Presentation on theme: "Electronic Reading Devices Increase Reading Speed and Comfort in Patients with Moderate Vision Loss Daniel B. Roth, Henry L. Feng, Kunjal K. Modi, Howard."— Presentation transcript:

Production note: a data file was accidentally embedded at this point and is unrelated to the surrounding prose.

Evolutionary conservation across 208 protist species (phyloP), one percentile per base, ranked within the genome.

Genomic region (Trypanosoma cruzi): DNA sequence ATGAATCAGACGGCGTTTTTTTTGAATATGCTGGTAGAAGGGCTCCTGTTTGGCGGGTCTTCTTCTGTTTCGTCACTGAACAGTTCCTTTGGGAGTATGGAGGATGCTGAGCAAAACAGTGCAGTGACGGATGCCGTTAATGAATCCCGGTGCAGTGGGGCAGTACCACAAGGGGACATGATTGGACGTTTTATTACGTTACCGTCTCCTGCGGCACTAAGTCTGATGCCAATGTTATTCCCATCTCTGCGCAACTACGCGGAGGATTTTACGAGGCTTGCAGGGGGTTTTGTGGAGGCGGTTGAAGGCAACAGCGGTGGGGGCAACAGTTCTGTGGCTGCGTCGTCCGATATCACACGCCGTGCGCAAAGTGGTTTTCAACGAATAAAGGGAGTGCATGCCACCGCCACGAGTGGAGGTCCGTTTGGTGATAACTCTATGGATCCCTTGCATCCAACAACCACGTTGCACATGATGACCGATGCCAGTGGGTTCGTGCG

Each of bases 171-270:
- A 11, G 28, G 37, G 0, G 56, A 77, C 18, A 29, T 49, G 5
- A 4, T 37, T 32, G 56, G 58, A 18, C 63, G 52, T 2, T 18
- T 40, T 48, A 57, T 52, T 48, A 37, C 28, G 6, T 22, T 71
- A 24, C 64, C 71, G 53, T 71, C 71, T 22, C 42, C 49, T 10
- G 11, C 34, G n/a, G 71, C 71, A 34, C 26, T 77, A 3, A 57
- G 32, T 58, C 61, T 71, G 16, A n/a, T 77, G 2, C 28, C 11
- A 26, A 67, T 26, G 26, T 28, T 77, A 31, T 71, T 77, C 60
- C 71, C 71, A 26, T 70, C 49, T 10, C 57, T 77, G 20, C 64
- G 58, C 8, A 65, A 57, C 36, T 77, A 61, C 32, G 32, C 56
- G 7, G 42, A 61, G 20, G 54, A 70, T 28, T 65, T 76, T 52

Electronic Reading Devices Increase Reading Speed and Comfort in Patients with Moderate Vision Loss Daniel B. Roth, Henry L. Feng, Kunjal K. Modi, Howard F. Fine, Jonathan L. Prenner Retina Vitreous Center - Robert Wood Johnson Medical School, New Brunswick, New Jersey 1.Falkenstein IA, Cochran DE, Azen SP, et al. Comparison of Visual Acuity in Macular Degeneration Patients Measured with Snellen and Early Treatment Diabetic Retinopathy Study Charts. Ophthalmology 2008; 115: Elliot DB, Patel B, Whitaker D. Development of a Readng Speed Test for Potential- Vision Measurements. Invest Ophthalmol Vis Sci. 2001; 42: DeCas R, Street DA, Javitt JC. Assessment of Visual Acuity via a Telephone Interview. Arch Ophthalmol. 1992;110(9): ` To evaluate the ability of electronic devices to enhance reading speed and comfort in patients with compromised visual acuity, and to assess how a back-illuminated device (Apple iPad2) would compare to a non-illuminated device (Amazon Kindle) and a book. MATERIALS AND METHODS RESULTS CONCLUSIONS BIBLIOGRAPHY The authors have no financial interest in the subject matter of the presentation. Part A: Newspaper Reading Speed Study Patients with Visual Acuity of 20/20-20/25 preferred reading newspaper Patients with Visual Acuity of 20/30-20/40 preferred reading printed material Patients with Visual Acuity of 20/50-20/80 preferred reading on the iPad2 Reading speed was WPM for newspaper, WPM for Print, WPM for iPad2 Printed material was read more quickly than newspaper (p=0.02) but iPad2 was read more quickly than both newspaper or print (p < 0.001). Poor visual acuity was correlated with a slower reading speed, but improvement in reading speed on the iPad2 was found at ALL levels of visual acuity. Patients reading speed increased significantly on the iPad2 when the font was magnified to 18 point (p<0.001). Visual ability is often weighted heavily on distance visual acuity. However, near-vision tasks, such as such as reading a book, are imperative for day-to-day functioning. Patients with mild-to-moderate visual impairment often complain about difficulty with near-vision tasks, severely impacting their functioning and quality of life. For near vision reading, increased illumination of the object has been shown to allow for better visualization and reading ability. Our prior research showed that visual ability measured by the illuminated iPhone Near Vision chart improved reading ability compared to a Rosenbaum Near card by 1 line of vision. It is unclear whether different mediums of reading, for example electronic devices, can lead to increased reading speed and comfort. Part B: Electronic Device Study Reading speed was WPM for book, WPM for Kindle (12), WPM for Kindle (18), WPM for iPad2 (12), and WPM for iPad2 (18). Patients had faster reading times for iPad2 when compared to a printed book or non- illuminated Amazon Kindle on ALL levels of visual acuity. Patients with Visual Acuity of 20/20-20/25 did show improvement in reading speed when using the iPad2, however it was the least significant. Patients with Visual Acuity of 20/40-20/200 showed the greatest improvement in reading speed when using the iPad2. Patients reading speed increased significantly on the iPad2 when the font was magnified to 18 point (p<0.001). Back illuminated devices, such as the iPad, increase patient reading speed. This improvement was greatest among patients with worse visual acuity. Patient reading speed was significantly increased when reading on the iPad2 (128 WPM), as compared with newspaper (114 WPM) or printed material (118 WPM). Patient reading speech was significantly increased when reading on the iPad2 compared to the Amazon Kindle, an electronic reading device that is not back-illuminated, or a book. Reading speed was further increased when magnifying the font on the iPad2. Apple iPad 2 yields most improvement in reading speed in low-vision patients BACKGROUND PURPOSE Part A – Patients were tested with regard to their reading speed and comfort with three different articles from The New York Times. They were randomly assigned one article from the newspaper version of The New York Times, another article from the same day printed from the on-line version of The New York Times, and a third article from the iPad2 version of The New York Times. All articles had a similar font size of 10 points. The reading speed was calculated in WPM (words per minute) after reading for 2 minutes. The reading speed was correlated with the visual acuity, and presence or absence of macular disease, as well as the specific type of macular disease. Patients were asked which type of reading material that they preferred. Part B – Patients were tested for reading speed and comfort by using five different chapters from a text. They were randomly assigned to read each chapter using a different medium: printed book, Apple iPad2 at 12 point font, Apple iPad2 at 18 point font, Amazon Kindle at 12 point font, and Amazon Kindle at 18 point font. The Apple iPad 2 was set at maximum background illumination. The reading speech was calculated in WPM (words per minute) after reading for 1 minute. The reading speed was correlated with the visual acuity, and presence or absence of macular disease, as well as the specific type of macular disease. Patients were asked which type of reading material that they preferred.